ASMUSSEN v. USA, No. 1:2014cv00825 - Document 11 (Fed. Cl. 2015)

Court Description: UNREPORTED OPINION granting 7 Motion to Dismiss - Rule 12(b)(1). Case is dismissed. The Clerk is directed to enter judgment. Signed by Judge Victor J. Wolski. (ar) Copy to parties.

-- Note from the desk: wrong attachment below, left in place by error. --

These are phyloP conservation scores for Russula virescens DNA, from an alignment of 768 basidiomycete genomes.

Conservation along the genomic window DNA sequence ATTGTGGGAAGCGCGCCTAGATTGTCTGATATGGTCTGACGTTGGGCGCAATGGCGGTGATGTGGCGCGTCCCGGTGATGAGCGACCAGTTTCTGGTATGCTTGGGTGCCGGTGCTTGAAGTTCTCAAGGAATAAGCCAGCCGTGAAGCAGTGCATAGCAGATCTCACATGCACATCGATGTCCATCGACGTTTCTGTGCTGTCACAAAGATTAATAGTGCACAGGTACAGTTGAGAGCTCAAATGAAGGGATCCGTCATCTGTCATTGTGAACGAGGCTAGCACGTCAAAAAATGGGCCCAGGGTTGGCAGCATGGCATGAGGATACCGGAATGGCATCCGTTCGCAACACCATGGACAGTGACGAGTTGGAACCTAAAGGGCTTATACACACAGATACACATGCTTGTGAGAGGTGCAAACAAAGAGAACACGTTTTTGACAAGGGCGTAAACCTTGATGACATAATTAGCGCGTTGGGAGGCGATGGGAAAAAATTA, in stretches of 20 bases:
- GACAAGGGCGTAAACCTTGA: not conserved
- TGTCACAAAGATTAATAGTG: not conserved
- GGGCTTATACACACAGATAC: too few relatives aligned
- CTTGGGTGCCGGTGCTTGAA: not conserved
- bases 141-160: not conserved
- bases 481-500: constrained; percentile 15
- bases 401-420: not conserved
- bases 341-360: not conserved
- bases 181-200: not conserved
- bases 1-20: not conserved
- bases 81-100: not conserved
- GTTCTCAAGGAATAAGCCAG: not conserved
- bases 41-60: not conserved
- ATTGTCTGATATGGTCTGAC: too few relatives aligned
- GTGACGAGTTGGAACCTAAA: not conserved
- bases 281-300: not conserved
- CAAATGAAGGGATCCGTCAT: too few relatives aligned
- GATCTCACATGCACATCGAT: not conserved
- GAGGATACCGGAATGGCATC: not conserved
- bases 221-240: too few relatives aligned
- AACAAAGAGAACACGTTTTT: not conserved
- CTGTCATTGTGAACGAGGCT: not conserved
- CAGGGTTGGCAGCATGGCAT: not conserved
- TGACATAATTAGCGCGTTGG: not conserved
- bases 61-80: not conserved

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ASMUSSEN v. USA Doc. 11 / 3Jn tbe mlniteb ORI(!CourtALjfeberal <!Claims I of No. 14-825C (Filed January 27, 2015) NOT FOR PUBLICATION FILED * * * * * * * * * * * * * * * * * * * * DAVID ASMUSSEN, Plaintiff, v. THE UNITED STATES, Defendant. JAN 2 7 r j U.S. COURT OF FEDERAL CLAIMS * * * * * * * * * * * * * * * * * * * * * * * * * * * * MEMORANDUM OPINION AND ORDER WOLSKI, Judge. Pending before the court is defendant's motion to dismiss plaintiffs complaint for lack of subject-matter jurisdiction under Rule 12(b)(l) of the Rules of the United States Court of Federal Claims ("RCFC"). For the reasons set forth below the Court finds that it lacks subject-matter jurisdiction over plaintiffs claims. Defendant's motion to dismiss is therefore GRANTED. I. BACKGROUND David J. Asmussen, plaintiff, is currently serving a lifetime prison sentence at the South Dakota State Penitentiary. Def.'s Mot. to Dismiss (Def.'s Mot.) at 1. Plaintiff, proceeding prose, filed a complaint in this Court on September 5, 2014, requesting a declaration "stating with specificity that the Constitution of the United States ... is void." Compl. at 1. Plaintiff claims that he is a "[third] party" benefiting from the Constitution, which he treats as a contract. Id. He alleges that agents of the United States abused their "fiduciary power" by defrauding him and therefore violated his rights under the Constitution. Id. Plaintiff attached to his complaint a letter that he apparently wrote to South Dakota Governor Dennis Daugaard seeking a pardon. See Compl. at 2. Plaintiff appears to be bringing this case in response to his pardon request not being granted. See Compl. at 1. On November 6, 2014, the government filed a motion to dismiss plaintiffs claim for lack of subject-matter jurisdiction under RCFC 12(b)(l). In its motion, the government argues that plaintiff failed to identify any money-mandating source of law upon which his claim was based. Def.'s Mot. at 3. The government notes that our court's jurisdiction over contract disputes is limited to situations involving either express or implied-in-fact contracts. Id. The Constitution, the government argues, is not an express contract and plaintiff did not allege sufficient factual allegations to support the conclusion that it is an implied-in-fact contract. Id. at 4. Furthermore, the government points out that the only remedy sought by plaintiff in the complaint is declaratory relief, which is not connected to any claim for money damages and thus is outside the jurisdiction of the court. Id. On December 18, 2014, the Clerk's office received from plaintiff a partially highlighted copy of the government's motion to dismiss. See Order, December 23, 2014. As the Court noted in its order returning the highlighted document to plaintiff, it was unclear what plaintiff was attempting to demonstrate with the selective highlighting of the government's motion. Id. While the attempted filing may have been an effort by plaintiff to demonstrate disagreement with portions of the government's motion by only highlighting certain parts of the motion's text, the ambiguity surrounding the document and the fact that it was not a motion, response, or even a status report, led to the Court's conclusion that it was not a document that could be filed in this case. Id. at 2. Plaintiff failed to file an opposition paper, and the deadline for doing so has now passed. II. DISCUSSION A. Legal Standards Under RCFC 12(b)(l), claims brought before this court must be dismissed when it is shown that this court lacks jurisdiction over their subject matter. When considering a motion to dismiss for lack of subject-matter jurisdiction, courts will normally accept as true all factual allegations made by the pleader and draw all reasonable inferences in the light most favorable to that party. See Scheuer v. Rhodes, 416 U.S. 232, 236 (1974); Pixton v. B & B Plastics, Inc., 291F.3d1324, 1326 (Fed. Cir. 2002) (requiring that on a motion to dismiss for lack of subject-matter jurisdiction the court views "the alleged facts in the complaint as true, and if the facts reveal any reasonable basis upon which the non-movant may prevail, dismissal is inappropriate"); CBY Design Builders v. United States, 105 Fed. Cl. 303, 325 (2012). While a prose plaintiffs filings are to be liberally construed, see Erickson v. Pardus, 551 U.S. 89, 94 (2007), this lenient standard cannot save claims which are -2- outside this court's jurisdiction from being dismissed, see, e.g., Henke v. United States, 60 F.3d 795, 799 (Fed. Cir. 1995). The party invoking a court's jurisdiction bears the burden of establishing it, and must ultimately do so by a preponderance of the evidence. See McNutt v. GMAC, 298 U.S. 178, 189 (1936); Reynolds v. Army & Air Force Exch. Serv., 846 F.2d 746, 748 (Fed. Cir. 1998); Rocovich v. United States, 933 F.2d 991, 993 (Fed. Cir. 1991). B. Analysis In this case, plaintiff is seeking a declaration that "the Constitution of the United States ... is void." Compl. at 1. Plaintiff seems to claim that he is a third party beneficiary of the Constitution, and alleges that agents of the United States abused their fiduciary power by defrauding him and violating his constitutional rights. Id. As mentioned, plaintiffs claim appears to be spurred by the South Dakota Governor's denial of his pardon request. Id. at 1-2. The jurisdiction of the Court of Federal Claims is governed by the Tucker Act, which gives this court the authority to render judgment on certain claims seeking monetary damages against the United States. 28 U.S.C. § 1491 et seq.; United States v. Mitchell, 463 U.S. 206, 215-18 (1983). Because the Tucker Act does not create any substantive rights, a plaintiff must identify a separate source of law that creates a right to money damages for his claim to be within the court's jurisdiction. Jan's Helicopter Serv., Inc. v. FAA, 525 F.3d 1299, 1306 (Fed. Cir. 2008) (quoting Fisher v. United States, 402 F.3d 1167, 1172 (Fed. Cir. 2005) (en bane in relevant part)); Mitchell, 463 U.S. at 216. The test for determining whether a statute or regulation can support jurisdiction in this court is whether it can be fairly interpreted as mandating compensation. See, e.g., United States v. White Mountain Apache Tribe, 537 U.S. 465, 472-73 (2003); Mitchell, 463 U.S. at 216-17; Fisher v. United States, 402 F.3d 1167, 1173-74 (Fed. Cir. 2005); Contreras v. United States, 64 Fed. Cl. 583, 588-92 (2005). Here, plaintiff does not identify a money-mandating provision, statute, or regulation in his complaint upon which subject-matter jurisdiction can be based. Instead, he appears to seek a general declaration that the United States Constitution is "void." See Compl. at 1. As the United States Supreme Court has noted, "[n]ot every claim invoking the Constitution ... is cognizable under the Tucker Act," but rather the claim "must be one for money damages against the United States." United States v. Mitchell, 463 U.S. 206, 216-17 (1983). Plaintiffs complaint merely invokes the Constitution in general terms and fails to identify a specific source of law that "can fairly be interpreted as mandating compensation." United States v. Testan, 424 U.S. 392, 402 (1976) (quoting Eastport S.S. Corp. v. United States, 178 Ct.Cl. 599, 607 (1967)). Nor can the Constitution be considered an express or implied-in-fact contract concerning which a breach action may be maintained in our court. See Taylor v. United States, 113 Fed. Cl. 171, 173 (2013). Because plaintiffs complaint fails to identify a money-mandating source of law -3- upon which to base his claim, this Court lacks subject-matter jurisdiction over this case. Furthermore, while equitable or declaratory relief can sometimes be available in Tucker Act suits, it must be "an incident of and collateral to" a money judgment. James v. Caldera, 159 F.3d 573, 580 (Fed. Cir. 1998) (quoting 28 U.S.C. § 1491(a)(2)).t As the Federal Circuit has held, "the Court of Federal Claims has no power 'to grant affirmative non-monetary relief unless it is tied and subordinate to a money judgment."' Id. (quoting Austin v. United States, 206 Ct.Cl. 719, 723 (1975)). Plaintiffs pursuit of a declaration proclaiming the Constitution to be void is not "tied and subordinate to a money judgment," and therefore such stand-alone non-monetary relief lies outside the powers of this court. III. CONCLUSION For the reasons stated above, defendant's motion to dismiss this case for lack of subject-matter jurisdiction pursuant to RCFC 12(b)(l) is GRANTED. The clerk is directed to close the case. IT IS SO ORDERED. t Declaratory relief is also available in bid protests and cases concerning the taxexempt status of organizations. See 28 U .S.C. §§ 1491(b)(2), 1507. -4-